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«Skyscrapers and Trees» series by Julian Salinas

 

 

The fact that nearly all plants grow mostly at night and early at dawn is due to the interaction of control genes, which at the same time become active and then silent. Researchers from the Salk Institute for Biological Studies in San Diego made that discovery. The genes discovered by the scientists act as super ordinate regulator. They drive numerous hereditary plants important for plant growth just before dawn so that these growth hormones, light sensors and proteins form the control of the circadian rhythm.

 

 


Text by Dominique Salathé

Photography Julian Salinas

We are here on the outskirts of the city. A few hundred meters further, the vastness of the landscape determines our perception. Nature, which is increasingly oppressed by us, loses its place. The settlements crawling up the hills, the towers waving from afar. The city is everywhere. Switzerland consumes one square meter space per second for new construction.

We are about to lose the specific and uniqueness that has shaped us. We need to find new spaces new pictures and new places. The Pictures of Julian Salinas tell us about this search.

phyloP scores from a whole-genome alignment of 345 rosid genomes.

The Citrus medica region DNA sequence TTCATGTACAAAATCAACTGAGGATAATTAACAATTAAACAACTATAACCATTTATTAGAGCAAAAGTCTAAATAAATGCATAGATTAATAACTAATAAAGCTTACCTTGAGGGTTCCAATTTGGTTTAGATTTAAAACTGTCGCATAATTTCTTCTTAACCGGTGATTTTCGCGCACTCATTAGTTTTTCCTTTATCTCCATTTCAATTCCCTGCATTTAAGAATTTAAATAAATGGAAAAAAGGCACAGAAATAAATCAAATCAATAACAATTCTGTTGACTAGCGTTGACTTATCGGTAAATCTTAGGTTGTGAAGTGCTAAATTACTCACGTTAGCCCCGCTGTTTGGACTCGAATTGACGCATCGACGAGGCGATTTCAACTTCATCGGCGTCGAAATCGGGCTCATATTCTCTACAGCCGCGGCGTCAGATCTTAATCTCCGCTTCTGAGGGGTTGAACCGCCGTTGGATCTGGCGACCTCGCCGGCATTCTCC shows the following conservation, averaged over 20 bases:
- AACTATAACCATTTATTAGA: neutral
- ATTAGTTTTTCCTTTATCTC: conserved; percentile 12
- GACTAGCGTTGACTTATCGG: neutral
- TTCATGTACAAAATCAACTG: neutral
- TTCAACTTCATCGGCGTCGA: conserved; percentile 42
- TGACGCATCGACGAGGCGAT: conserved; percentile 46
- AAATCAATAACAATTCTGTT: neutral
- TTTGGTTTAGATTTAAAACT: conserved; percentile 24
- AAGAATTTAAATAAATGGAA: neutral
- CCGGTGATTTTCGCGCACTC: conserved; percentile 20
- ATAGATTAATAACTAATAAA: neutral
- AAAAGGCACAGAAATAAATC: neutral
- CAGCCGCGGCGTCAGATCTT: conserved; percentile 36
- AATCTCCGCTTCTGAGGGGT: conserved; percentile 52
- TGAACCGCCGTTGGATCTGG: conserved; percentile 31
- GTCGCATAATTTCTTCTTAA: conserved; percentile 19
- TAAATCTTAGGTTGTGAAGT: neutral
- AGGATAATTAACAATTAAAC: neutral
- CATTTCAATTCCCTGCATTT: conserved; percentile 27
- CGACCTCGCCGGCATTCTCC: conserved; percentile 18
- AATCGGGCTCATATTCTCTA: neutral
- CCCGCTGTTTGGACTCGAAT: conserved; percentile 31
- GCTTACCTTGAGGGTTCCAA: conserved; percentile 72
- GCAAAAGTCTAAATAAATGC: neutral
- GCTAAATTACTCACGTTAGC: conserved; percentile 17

Skyscrapers and Trees is a collection of photographs about spaces and their in-betweens. They are, in the best sense, pictures of the space of landscapes that are familiar to us a and at the same time unknown. No presence of humans, a suggestive deep and bright darkness. We do not recognize a place, hardly a house and if we did, it wouldn’t matter.

The atmospheric light situation in the early morning and at night are a mixture of artificial- and low light — turning urban spaces into urban film stills.

 

The peculiar unequal neighborhood between town and nature. The plants, Tujas are similarly unspecific as the architecture.

Rem Koolhaas the Dutch architect and thinker asked in a 1995 text about the generic city: «Is the contemporary city like the contemporary airport – all the same?»

Skyscrapers and Trees by Julian Salinas

But unlike expected, he does not regret the loss of identity, but tries to gain these development qualities.

Rem Koolhaas: It is the city without a face. It offers enough space for everyone. It is uncomplicated. It does not require any maintenance. If it is too small, it simply expands. If it is too old, then it will destroy herself and start anew. It is equally exciting or equally boring. It’s superficial she can produce a new identity every Monday morning as a Hollywood movie studio.

 


Do we want to live in these places? The pictures of Julian Salinas ask us exactly this question. They are beautiful, but also creepy, they are familiar but also strange.

 

Julian Salinas is a photographer based in Basel, Switzerland. During his career he has documented the beauty that lies in the bold corners of Switzerland, transgender models in Paris, the dull and ordinary landscapes in the deserts of California and a whole bunch of other interesting topics always with the eye of an observer, documenting the ephemeral, bizarre and kitsch.

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